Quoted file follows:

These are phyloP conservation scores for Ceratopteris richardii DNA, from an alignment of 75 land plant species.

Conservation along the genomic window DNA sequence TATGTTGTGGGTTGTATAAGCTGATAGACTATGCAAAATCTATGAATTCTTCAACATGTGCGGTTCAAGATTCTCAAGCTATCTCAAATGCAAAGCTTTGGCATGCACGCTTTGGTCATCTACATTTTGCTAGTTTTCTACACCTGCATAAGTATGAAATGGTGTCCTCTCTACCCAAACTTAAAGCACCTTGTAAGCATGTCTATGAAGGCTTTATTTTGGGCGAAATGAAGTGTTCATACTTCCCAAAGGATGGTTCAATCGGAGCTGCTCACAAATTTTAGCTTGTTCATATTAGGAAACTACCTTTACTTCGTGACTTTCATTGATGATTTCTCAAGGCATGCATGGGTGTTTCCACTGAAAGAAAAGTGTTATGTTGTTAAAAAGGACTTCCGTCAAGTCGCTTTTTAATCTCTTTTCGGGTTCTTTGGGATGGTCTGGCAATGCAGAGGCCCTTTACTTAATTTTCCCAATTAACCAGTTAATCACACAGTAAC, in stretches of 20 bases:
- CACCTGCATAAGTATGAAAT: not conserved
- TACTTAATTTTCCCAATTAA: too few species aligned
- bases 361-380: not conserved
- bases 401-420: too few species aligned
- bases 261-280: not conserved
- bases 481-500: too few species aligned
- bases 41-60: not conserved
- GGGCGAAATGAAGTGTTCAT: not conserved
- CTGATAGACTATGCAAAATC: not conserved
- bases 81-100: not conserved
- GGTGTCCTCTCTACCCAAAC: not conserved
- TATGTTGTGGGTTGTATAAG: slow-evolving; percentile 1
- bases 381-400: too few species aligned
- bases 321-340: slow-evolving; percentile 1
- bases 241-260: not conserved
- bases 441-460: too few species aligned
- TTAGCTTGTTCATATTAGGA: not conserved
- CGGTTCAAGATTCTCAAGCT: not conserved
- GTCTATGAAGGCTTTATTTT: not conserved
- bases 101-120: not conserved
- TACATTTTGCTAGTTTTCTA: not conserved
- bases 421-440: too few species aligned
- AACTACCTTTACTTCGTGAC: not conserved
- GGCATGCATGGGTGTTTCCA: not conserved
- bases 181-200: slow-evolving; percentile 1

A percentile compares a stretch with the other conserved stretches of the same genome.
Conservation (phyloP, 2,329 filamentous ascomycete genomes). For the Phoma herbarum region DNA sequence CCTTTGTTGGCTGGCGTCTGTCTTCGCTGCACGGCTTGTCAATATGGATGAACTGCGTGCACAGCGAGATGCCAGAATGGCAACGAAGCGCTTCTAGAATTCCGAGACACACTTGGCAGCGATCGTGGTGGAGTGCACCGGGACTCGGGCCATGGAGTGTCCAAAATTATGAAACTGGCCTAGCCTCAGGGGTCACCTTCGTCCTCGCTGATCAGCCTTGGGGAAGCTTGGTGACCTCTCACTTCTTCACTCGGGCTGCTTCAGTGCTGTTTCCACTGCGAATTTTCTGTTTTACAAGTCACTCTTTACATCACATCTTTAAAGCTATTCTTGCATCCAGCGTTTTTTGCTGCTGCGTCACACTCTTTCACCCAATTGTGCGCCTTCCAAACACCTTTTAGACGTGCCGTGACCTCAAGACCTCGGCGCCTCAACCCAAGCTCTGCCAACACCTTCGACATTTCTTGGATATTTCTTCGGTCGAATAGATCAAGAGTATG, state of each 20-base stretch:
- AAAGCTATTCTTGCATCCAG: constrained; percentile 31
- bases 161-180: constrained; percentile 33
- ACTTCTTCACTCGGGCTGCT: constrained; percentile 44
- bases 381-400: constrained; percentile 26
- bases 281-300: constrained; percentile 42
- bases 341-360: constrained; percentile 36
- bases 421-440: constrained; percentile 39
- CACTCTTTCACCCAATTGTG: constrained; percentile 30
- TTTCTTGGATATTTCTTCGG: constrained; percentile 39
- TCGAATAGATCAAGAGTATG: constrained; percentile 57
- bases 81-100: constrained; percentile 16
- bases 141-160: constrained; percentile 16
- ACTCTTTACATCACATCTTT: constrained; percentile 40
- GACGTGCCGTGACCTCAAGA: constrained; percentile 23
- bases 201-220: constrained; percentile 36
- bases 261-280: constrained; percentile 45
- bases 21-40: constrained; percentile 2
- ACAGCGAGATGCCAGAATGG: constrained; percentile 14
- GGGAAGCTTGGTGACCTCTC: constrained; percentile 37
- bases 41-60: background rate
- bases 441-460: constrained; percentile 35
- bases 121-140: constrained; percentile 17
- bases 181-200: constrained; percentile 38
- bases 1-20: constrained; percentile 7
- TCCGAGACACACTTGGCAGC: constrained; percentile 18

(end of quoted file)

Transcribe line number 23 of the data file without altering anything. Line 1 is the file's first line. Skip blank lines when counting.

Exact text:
- TACATTTTGCTAGTTTTCTA: not conserved